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A lot about Madison, Brightline, & the TRB Conference


Photo Credits: Richard Hurd, CC BY 2.0 <https://creativecommons.org/licenses/by/2.0>, via Wikimedia Commons


Meeting: Tonight - Tuesday Feb 6thth, 7:30pm (central), Online

Passcode: 700

 

Meeting Topics:

  • Madison Amtrak Station

  • Rail Caucus at the Capitol Recap

  • Brightline and the WiHST Group

 

Faster Headlines


Wheels on Steel:


Commentary | Cal Matters


Interesting Engineering | Youtube


B1M | Youtube


Associated Press


Down the Tube Air:

Financial Times


Up in the Air:

Forbes

Aviation International News


 

Madison Amtrak Station Public Meeting


On Tuesday, February 6th the Madison City Council will be holding an online meeting from 6 pm until 7:30. You can register/attend the meeting here.



The WiHST group will then meet following the meeting.


This Zoom meeting follows a similar in person meeting on Tuesday, January 30th, where roughly 75 people attended. At that meeting, they announced that the potential site for the Amtrak station has been narrowed down to three locations, which will be discussed at the Zoom meeting tonight.


 

Recap of the 2024 Transportation Research Board Meeting:


Last month was the Transportation Research Board Conference (TRB) at the Washington DC Convention Center.  It is estimated that there were over 14,000 attendees this year, making it the largest TRB conference ever.   Stephen Kocmoud has attended TRB four times, and this was the eighth time for Michael Schlicting.  Both Stephen & Michael pay to attend the conference on their own.


There was only one main high-speed rail session, 1:30 pm on Tuesday.  At this session US Congressman Seth Moulton was supposed to speak but had to cancel at the last minute.  Brightline’s presentation was a recap of what has been in the news, with nothing new mentioned.  BNSF had a presentation on funding for passenger rail projects, which was rather boring.  Perhaps the most interesting session was by the North Carolina Department of Transportation (NCDOT) on the Southeast Corridor high-speed rail project (see separate article). 


In another lecture session, there was a presentation on the socio-economic growth that takes place around high-speed rail stations in both Shanghai and Japan.  However, these presentations were given by PhD students and were very formula-driven research.  As a result, it was very hard to follow their presentations, although both presentations found that high-speed rail does lead to economic development.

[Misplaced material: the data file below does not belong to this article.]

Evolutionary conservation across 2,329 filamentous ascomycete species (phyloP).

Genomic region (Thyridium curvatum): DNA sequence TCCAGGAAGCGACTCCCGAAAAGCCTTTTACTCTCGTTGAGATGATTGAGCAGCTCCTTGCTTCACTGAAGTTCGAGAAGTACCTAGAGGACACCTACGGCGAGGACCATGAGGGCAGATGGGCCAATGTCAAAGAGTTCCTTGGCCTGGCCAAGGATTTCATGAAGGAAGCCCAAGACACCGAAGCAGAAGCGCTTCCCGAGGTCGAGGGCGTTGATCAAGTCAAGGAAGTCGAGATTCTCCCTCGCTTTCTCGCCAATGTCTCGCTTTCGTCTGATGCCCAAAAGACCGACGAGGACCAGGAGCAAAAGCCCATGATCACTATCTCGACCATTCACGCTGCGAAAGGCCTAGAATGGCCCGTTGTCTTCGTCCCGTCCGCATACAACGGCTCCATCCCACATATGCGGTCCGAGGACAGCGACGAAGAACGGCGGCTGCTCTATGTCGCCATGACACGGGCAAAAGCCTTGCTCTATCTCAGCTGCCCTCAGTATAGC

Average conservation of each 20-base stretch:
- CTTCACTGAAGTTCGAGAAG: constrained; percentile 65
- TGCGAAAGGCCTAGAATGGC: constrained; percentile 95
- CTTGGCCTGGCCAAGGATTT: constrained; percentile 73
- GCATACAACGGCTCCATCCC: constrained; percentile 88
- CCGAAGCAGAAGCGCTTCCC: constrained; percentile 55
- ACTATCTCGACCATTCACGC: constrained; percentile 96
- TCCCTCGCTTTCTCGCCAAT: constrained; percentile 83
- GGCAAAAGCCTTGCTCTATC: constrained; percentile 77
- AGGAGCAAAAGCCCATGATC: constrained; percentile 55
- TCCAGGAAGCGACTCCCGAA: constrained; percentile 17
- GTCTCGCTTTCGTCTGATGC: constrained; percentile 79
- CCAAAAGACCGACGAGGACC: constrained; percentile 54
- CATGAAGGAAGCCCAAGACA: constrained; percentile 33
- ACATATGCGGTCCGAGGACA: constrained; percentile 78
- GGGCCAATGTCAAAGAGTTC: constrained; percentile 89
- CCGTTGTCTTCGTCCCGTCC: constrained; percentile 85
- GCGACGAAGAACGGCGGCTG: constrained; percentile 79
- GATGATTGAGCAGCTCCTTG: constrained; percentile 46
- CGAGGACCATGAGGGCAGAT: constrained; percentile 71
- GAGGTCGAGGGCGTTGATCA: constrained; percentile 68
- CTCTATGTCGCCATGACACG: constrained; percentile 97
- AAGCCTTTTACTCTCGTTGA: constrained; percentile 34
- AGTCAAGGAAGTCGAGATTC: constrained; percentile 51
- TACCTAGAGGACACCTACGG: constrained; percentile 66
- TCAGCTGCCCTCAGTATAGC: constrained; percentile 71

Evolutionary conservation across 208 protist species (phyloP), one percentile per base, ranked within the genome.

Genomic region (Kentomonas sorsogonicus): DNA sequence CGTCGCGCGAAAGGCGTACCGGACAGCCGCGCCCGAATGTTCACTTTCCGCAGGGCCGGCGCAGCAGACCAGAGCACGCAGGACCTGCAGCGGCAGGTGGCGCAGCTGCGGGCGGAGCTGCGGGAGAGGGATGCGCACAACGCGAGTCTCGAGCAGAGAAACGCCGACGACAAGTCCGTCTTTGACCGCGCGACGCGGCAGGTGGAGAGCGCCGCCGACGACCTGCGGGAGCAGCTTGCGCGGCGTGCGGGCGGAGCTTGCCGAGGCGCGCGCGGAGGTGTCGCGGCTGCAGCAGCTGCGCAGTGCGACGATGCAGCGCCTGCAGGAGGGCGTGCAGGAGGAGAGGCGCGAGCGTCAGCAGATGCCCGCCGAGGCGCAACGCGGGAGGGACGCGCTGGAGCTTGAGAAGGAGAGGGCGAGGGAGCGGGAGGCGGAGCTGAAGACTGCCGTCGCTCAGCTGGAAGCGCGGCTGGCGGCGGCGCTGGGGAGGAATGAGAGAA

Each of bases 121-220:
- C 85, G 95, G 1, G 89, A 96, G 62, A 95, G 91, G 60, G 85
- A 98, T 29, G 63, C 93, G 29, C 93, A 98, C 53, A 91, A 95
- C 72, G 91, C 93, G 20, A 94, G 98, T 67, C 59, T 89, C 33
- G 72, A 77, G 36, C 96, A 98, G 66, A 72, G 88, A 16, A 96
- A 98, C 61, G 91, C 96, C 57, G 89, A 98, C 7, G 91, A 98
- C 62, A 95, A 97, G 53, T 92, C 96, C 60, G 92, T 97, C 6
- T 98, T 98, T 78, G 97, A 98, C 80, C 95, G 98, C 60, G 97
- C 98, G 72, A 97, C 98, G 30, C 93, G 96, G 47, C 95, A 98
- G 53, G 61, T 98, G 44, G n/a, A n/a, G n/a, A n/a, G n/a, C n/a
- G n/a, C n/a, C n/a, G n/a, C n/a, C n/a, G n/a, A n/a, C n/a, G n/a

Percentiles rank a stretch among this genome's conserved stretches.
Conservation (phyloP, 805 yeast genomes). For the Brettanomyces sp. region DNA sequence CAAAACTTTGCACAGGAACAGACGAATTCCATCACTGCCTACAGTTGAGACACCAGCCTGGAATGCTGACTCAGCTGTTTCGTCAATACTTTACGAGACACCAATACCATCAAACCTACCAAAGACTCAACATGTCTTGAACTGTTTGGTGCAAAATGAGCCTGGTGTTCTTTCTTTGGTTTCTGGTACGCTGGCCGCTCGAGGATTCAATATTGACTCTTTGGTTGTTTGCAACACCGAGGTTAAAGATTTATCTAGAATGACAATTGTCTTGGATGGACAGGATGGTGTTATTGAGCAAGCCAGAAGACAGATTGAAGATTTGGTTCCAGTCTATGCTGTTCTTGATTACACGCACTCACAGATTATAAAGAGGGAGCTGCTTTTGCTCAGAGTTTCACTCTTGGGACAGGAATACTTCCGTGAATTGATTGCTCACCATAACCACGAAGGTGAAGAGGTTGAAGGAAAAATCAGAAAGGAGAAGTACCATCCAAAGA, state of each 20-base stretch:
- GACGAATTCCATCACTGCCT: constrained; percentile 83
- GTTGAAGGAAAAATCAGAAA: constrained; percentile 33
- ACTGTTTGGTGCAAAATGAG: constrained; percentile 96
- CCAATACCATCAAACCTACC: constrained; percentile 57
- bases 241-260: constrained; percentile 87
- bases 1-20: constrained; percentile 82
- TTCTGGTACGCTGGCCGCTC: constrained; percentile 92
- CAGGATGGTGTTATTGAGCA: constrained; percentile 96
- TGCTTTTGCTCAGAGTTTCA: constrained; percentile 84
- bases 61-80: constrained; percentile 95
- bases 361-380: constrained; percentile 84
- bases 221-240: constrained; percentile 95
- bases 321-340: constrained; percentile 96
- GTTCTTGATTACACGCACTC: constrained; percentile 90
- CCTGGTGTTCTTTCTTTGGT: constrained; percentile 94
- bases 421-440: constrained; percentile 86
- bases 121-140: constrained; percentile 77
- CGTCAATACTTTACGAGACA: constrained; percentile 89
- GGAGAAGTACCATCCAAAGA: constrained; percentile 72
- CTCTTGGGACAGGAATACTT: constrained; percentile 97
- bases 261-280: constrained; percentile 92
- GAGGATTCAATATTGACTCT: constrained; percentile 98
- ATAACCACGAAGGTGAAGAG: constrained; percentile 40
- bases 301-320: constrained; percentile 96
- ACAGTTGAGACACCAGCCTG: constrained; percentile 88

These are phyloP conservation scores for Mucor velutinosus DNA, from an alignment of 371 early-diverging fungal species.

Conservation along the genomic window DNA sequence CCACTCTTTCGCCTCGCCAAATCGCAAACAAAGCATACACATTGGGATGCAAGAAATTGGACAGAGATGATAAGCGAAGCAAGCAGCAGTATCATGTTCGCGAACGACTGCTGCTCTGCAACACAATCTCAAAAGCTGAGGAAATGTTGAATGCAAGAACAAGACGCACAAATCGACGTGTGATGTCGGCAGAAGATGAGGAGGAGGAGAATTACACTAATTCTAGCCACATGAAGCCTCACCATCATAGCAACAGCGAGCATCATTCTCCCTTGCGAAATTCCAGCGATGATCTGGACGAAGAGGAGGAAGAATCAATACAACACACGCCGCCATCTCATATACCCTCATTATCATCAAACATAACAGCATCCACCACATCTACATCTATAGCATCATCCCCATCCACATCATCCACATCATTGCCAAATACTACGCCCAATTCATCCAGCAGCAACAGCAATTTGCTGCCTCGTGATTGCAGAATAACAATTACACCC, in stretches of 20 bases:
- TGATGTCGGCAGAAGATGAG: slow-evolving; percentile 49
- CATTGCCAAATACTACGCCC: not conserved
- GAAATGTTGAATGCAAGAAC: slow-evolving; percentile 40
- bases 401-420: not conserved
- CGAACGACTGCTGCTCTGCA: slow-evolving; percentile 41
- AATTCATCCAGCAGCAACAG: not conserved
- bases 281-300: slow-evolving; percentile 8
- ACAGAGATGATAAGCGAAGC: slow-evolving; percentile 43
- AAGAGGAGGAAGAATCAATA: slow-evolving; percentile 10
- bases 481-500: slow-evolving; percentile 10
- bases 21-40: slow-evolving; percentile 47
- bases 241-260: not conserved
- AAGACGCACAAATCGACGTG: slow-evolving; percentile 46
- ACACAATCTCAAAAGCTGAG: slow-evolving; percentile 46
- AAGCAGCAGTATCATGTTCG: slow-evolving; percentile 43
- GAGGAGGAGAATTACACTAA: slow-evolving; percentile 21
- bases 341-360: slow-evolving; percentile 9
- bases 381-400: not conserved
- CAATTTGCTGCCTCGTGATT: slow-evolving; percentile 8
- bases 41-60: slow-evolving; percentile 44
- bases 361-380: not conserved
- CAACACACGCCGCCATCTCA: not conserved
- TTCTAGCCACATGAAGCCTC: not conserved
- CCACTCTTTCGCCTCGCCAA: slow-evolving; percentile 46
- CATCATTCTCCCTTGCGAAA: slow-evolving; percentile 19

Another hot topic at TRB was Advanced Air Mobility (AAM).  The Federal Aviation Administration is predicting certification of the first vehicles in 2025 (Joby and Archer Aviation are most likely to be the first). While there will be a place for AAMs in the future, especially regarding ambulance services, a lot of the presentations felt like past Hyperloop presentations where the presentations are theoretical with very little actual data.  However, there was an intriguing cost analysis by one of the presenters who identified a 30% operating loss margin if AAMs were to charge similar prices to Uber, and an even greater loss when compared to public transit options.  So, the question is… are AAMs going to be able to justify a huge premium over other transit options?  If so, how big is that market?

Then there is the issue of pilots.  An AAM pilot will be paid similarly to regional airline pilots.  However, a regional airline pilot’s costs are spread among 50-90 passengers, while most AAMs will handle only 1-7 passengers making pilot costs a greater component of the operating costs.  Further, the AAM is going to require a type certificate from the FAA.  This means not only additional pilot training but that there will be a limited pool of pilots who are certified to fly a particular model AAM. Of course, all these issues go away if the AAMs were autonomous, but the FAA is given no timeline on when autonomous AAMs will be available as significant technological and regulatory hurdles remain.



 

The Faster Badger is produced by students at the University of Wisconsin-Madison to help break through the misconceptions of high-speed rail and high-speed transportation. This blog is for educational purposes only and all opinions presented are of the students.











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